DR. HORN: This copy, Mr. President, is from the "Documents of German Politics," volume 4, as is shown in the document book which the President has before him. The document is found on page 123 of this document collection.

[Page 72]

I should like, Mr. President - may I add an explanatory remark: If the Tribunal is interested in seeing the original, I should have to have the collection which is up in the document room now brought down. It is in German, and I do not believe that it would be of any value to the Tribunal at this time. May I mention further ...

THE PRESIDENT: You see, Dr. Horn, as a matter of formality and certainty, the Tribunal ought to have in its record every document which forms part of the record, whether it is an original or whether it is a copy; and whatever the document is that is offered in evidence, it ought to be handed in to the Tribunal and kept by the Tribunal. It ought to be put in evidence, offered in evidence and handed to the General Secretary or his representative, and then the Tribunal has a full record of every document which is in evidence.

But we cannot have documents such as this, which is a mere copy of the original document which ought to be offered in evidence. If it is at the information centre, then it is quite capable of being produced here.

DR. HORN: Mr. President, the Tribunal decided that we are justified in copying documents and certifying to the authenticity in order that these documents may be submitted as evidence to the Tribunal. Therefore, we have compared every document with the original we had on hand, or with the copy of the document and at the end of the document we attested the authenticity of the copy. This document, certified with my own signature, is, I believe, in the hands of the Tribunal, in five copies.

THE PRESIDENT: Dr. Horn ... Yes, Mr. Dodd.

MR. DODD: We thought that we might be helpful. We say that we are willing to accept this quotation from the volume referred to, and I do think that we did put in some documents ourselves and asked the Tribunal's indulgence at the time in a somewhat similar case.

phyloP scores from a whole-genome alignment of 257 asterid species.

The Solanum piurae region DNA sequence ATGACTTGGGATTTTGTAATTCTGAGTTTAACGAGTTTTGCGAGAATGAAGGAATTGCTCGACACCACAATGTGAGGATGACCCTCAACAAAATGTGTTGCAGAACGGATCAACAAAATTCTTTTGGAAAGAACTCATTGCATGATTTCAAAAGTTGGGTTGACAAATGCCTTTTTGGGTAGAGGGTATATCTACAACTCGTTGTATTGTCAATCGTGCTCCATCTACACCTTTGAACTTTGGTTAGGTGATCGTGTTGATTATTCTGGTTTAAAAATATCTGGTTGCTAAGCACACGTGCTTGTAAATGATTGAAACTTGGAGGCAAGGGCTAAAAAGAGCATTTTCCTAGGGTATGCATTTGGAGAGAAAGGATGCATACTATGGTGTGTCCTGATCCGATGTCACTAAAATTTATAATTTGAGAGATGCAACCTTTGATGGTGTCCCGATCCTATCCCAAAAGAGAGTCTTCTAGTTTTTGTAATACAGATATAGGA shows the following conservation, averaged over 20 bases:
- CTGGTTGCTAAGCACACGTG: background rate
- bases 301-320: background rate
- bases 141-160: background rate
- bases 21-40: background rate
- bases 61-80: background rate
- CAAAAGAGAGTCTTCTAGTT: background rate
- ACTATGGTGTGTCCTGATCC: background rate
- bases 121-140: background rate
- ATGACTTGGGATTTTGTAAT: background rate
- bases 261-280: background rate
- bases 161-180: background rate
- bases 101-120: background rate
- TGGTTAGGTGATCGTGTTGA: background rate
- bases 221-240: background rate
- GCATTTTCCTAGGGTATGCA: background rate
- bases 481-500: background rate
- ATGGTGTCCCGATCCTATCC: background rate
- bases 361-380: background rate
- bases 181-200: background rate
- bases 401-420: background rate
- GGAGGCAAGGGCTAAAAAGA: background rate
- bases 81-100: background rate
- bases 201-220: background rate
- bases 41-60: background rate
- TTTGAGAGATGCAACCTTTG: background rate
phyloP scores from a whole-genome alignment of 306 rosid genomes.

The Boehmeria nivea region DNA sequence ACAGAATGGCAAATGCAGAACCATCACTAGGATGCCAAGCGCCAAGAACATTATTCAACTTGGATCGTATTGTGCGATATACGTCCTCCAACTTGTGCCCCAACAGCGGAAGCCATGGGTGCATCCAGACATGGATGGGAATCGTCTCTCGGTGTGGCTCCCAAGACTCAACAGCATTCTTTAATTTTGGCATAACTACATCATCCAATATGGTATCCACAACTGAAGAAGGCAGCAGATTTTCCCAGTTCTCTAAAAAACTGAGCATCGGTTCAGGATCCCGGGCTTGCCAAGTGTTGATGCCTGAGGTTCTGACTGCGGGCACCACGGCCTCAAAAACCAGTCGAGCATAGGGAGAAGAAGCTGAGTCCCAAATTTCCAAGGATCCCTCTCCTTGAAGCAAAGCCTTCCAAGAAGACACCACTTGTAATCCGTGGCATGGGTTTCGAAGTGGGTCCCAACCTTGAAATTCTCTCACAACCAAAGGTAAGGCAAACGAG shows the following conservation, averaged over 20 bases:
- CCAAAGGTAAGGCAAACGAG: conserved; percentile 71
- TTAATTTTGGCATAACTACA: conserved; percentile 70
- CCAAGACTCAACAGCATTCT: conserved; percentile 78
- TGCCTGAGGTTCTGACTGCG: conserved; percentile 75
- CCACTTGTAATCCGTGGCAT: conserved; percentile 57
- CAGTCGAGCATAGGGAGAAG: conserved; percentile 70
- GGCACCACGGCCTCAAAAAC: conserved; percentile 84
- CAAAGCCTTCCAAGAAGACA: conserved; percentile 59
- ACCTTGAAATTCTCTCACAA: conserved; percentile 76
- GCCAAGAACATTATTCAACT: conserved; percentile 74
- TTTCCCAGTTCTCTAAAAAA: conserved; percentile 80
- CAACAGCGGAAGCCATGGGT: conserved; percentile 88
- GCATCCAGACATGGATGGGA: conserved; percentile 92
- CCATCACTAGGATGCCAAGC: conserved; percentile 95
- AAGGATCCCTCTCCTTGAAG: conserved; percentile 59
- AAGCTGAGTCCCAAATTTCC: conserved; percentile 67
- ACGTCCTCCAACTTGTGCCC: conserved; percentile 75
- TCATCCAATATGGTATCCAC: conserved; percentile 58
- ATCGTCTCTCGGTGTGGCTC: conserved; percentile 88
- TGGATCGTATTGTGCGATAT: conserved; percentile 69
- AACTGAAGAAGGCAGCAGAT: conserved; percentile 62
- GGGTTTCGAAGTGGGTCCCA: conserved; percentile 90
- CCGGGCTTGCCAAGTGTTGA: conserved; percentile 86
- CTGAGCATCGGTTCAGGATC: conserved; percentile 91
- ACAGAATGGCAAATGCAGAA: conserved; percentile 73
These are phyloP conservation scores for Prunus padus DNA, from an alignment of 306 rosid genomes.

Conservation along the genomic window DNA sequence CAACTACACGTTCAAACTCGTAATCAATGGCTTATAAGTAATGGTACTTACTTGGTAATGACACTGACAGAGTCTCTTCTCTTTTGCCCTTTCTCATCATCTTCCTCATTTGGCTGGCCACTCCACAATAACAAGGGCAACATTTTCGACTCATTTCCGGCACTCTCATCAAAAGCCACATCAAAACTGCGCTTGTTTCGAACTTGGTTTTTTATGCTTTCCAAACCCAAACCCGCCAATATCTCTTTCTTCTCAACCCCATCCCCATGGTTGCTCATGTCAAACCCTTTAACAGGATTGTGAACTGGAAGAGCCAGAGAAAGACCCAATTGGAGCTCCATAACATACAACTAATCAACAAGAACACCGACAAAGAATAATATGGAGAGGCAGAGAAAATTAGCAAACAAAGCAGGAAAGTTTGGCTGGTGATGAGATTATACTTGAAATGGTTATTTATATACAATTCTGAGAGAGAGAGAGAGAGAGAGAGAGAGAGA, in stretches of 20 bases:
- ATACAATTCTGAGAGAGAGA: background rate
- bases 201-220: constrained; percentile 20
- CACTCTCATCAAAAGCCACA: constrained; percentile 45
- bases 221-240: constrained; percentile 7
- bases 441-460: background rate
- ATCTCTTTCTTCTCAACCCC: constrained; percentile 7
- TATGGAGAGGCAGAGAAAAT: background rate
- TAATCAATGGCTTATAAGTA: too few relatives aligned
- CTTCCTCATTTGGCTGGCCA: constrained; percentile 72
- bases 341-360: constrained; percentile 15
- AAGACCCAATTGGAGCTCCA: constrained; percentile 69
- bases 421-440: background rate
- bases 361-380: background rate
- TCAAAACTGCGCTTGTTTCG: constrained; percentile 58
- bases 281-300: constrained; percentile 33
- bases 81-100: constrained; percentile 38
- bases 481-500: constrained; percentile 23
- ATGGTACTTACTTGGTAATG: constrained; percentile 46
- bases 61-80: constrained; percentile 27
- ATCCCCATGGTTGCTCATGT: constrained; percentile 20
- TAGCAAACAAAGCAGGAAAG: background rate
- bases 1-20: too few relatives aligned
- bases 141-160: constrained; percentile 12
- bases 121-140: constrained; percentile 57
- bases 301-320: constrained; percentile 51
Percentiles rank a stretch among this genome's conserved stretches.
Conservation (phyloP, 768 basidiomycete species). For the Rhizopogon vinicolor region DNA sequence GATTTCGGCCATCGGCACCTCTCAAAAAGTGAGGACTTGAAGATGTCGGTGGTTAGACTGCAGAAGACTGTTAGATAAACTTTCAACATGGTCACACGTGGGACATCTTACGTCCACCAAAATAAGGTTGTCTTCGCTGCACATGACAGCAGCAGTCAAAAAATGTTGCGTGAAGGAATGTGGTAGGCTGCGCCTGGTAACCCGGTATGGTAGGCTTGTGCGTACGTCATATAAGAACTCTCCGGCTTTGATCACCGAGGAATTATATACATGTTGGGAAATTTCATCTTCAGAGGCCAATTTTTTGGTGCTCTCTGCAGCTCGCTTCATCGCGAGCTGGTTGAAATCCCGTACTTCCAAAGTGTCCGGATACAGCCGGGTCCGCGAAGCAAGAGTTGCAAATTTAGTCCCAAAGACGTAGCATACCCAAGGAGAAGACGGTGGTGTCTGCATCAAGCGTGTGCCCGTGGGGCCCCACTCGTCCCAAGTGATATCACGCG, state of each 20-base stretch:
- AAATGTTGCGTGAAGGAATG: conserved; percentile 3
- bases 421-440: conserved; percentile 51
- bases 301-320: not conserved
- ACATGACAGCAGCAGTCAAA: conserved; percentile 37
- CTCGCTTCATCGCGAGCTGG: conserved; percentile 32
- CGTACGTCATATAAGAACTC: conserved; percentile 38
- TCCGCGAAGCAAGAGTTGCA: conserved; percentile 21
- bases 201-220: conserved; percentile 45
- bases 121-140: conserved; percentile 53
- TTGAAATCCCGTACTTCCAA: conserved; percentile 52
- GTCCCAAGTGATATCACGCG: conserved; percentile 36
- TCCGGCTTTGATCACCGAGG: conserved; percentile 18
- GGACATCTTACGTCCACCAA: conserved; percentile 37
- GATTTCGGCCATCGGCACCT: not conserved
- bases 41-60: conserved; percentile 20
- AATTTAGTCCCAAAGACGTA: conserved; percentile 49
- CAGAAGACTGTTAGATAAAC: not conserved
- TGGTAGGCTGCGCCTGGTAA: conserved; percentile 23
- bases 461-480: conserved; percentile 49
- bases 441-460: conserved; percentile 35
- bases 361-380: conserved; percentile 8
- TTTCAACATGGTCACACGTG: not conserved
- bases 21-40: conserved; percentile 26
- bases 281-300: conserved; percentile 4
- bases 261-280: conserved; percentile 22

I think the Tribunal, if I may suggest respectfully, might take this document on that same basis.

I have only conferred with Sir David, but I feel quite sure that our French and Russian colleagues will agree as well.

THE PRESIDENT I think, Mr. Dodd, the point is - and, of course, it is probably only a formal point - that the only document which is offered in evidence or put in evidence is a copy which does not contain Dr. Horn's signature and therefore there is nothing to show that it is in fact a true copy. Of course, if we had had Dr. Horn's signature, we should be prepared to accept that it was a true copy of the original. What we have before us is a mere mimeograph, I suppose, of some document which has not been produced to us.

MR. DODD: Very well, your Honour. I have not had an opportunity to examine it carefully. We did not get these documents, by the way, until pretty late last night. We have not had the usual period of time to examine it, but in any event I have suggested it might go in and if Dr. Horn would verify it, as suggested by the President and later furnish the original copy, it might be all right.

THE PRESIDENT: That would be all right, certainly:

Dr. Horn, you understand what I mean. If you will produce to us at some future date the actual document which you signed yourself, to show tthat it was a true copy, that will be quite satisfactory.